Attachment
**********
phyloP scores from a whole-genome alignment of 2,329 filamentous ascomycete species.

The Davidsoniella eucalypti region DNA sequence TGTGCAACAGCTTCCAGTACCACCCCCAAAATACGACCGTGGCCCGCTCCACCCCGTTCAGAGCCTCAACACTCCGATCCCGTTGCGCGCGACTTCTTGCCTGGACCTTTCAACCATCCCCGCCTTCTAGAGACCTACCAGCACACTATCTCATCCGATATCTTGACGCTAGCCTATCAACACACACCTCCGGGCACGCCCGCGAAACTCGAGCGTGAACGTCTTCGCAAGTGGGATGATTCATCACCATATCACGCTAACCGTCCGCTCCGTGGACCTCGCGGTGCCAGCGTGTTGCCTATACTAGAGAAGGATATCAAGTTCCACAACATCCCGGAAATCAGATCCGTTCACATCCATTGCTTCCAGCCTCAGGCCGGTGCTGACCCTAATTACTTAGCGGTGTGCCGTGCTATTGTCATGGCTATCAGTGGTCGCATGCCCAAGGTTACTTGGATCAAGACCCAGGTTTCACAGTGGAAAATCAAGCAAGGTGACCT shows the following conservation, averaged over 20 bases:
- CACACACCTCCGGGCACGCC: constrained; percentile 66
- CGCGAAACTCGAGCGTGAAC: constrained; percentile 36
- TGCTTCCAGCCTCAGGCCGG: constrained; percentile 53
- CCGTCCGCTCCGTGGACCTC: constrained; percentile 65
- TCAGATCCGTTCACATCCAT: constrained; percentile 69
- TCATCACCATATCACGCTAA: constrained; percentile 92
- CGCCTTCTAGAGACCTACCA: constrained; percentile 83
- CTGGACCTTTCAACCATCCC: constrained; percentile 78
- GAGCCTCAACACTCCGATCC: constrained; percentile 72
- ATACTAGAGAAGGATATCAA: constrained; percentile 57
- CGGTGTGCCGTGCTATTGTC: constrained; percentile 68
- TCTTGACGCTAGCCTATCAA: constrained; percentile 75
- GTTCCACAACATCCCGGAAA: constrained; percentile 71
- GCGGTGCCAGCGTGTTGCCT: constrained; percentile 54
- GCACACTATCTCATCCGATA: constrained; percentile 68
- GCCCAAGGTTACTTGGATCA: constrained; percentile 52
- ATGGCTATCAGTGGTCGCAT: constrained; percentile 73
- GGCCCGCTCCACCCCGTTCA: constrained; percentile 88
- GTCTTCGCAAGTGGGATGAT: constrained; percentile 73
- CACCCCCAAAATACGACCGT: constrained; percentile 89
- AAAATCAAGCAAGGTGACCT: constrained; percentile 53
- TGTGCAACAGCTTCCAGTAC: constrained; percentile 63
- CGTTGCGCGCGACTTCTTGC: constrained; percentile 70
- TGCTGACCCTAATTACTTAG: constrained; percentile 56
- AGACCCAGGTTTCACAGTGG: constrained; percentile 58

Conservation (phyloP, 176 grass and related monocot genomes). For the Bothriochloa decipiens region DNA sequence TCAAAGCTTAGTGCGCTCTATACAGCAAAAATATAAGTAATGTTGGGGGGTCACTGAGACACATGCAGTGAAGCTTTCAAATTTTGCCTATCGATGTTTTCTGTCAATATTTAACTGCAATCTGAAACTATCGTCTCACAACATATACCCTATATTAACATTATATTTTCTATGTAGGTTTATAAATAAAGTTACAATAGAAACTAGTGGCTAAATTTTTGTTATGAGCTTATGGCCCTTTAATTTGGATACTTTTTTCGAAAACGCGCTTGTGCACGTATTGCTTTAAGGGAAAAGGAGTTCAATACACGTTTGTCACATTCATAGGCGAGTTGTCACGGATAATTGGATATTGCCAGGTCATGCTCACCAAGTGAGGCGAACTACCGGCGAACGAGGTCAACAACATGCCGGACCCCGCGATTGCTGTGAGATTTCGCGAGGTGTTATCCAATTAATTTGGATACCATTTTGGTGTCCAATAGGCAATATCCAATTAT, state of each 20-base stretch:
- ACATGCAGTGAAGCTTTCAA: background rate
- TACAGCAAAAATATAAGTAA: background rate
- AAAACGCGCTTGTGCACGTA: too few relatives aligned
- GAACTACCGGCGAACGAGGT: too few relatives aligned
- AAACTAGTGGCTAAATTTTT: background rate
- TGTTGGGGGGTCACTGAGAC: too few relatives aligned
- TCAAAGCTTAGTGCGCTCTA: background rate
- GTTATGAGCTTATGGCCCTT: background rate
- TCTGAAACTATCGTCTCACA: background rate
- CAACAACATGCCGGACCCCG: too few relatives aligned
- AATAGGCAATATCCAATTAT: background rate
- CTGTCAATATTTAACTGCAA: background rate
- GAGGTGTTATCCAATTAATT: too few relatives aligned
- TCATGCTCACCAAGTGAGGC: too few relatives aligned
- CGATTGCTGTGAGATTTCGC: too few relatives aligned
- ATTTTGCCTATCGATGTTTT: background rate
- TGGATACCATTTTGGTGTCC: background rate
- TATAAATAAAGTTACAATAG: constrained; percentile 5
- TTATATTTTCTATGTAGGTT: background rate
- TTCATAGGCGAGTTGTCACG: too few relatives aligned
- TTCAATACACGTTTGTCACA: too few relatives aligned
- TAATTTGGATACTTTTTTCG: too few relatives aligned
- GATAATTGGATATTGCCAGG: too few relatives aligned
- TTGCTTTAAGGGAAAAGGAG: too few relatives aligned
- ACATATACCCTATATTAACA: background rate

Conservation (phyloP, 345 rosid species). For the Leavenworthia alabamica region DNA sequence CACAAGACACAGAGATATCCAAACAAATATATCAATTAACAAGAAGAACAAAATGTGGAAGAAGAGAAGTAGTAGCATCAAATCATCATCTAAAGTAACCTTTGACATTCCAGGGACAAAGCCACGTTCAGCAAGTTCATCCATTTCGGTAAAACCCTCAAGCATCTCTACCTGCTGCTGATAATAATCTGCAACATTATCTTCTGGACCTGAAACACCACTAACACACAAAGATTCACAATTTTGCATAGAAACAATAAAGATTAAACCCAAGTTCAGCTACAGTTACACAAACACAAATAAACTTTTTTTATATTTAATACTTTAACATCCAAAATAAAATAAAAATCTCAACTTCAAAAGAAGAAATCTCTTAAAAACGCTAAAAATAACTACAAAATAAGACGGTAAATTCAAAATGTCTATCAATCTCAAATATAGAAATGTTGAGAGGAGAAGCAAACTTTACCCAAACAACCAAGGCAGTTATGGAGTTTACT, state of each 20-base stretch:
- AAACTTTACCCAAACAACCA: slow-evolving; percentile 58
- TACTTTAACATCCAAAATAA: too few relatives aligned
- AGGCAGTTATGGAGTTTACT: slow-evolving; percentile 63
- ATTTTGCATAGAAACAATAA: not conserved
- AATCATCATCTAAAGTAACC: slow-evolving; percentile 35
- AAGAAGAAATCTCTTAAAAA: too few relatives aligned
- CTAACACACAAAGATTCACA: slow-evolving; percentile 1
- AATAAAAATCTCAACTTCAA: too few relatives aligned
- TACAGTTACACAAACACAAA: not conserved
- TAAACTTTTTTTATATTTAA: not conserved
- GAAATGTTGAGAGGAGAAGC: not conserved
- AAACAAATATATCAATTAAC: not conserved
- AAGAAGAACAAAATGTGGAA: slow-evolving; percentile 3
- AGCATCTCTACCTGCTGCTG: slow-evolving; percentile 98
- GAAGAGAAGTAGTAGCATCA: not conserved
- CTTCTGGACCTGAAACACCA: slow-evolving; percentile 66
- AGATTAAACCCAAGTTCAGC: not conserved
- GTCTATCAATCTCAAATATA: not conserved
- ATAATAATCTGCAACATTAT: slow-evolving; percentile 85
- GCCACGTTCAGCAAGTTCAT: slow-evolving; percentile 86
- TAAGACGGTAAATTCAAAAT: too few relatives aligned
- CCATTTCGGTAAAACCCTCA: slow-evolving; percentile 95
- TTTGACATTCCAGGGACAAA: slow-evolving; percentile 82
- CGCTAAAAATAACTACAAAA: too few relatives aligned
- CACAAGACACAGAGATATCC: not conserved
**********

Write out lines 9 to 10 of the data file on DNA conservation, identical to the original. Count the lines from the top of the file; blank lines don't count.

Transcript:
- CGCCTTCTAGAGACCTACCA: constrained; percentile 83
- CTGGACCTTTCAACCATCCC: constrained; percentile 78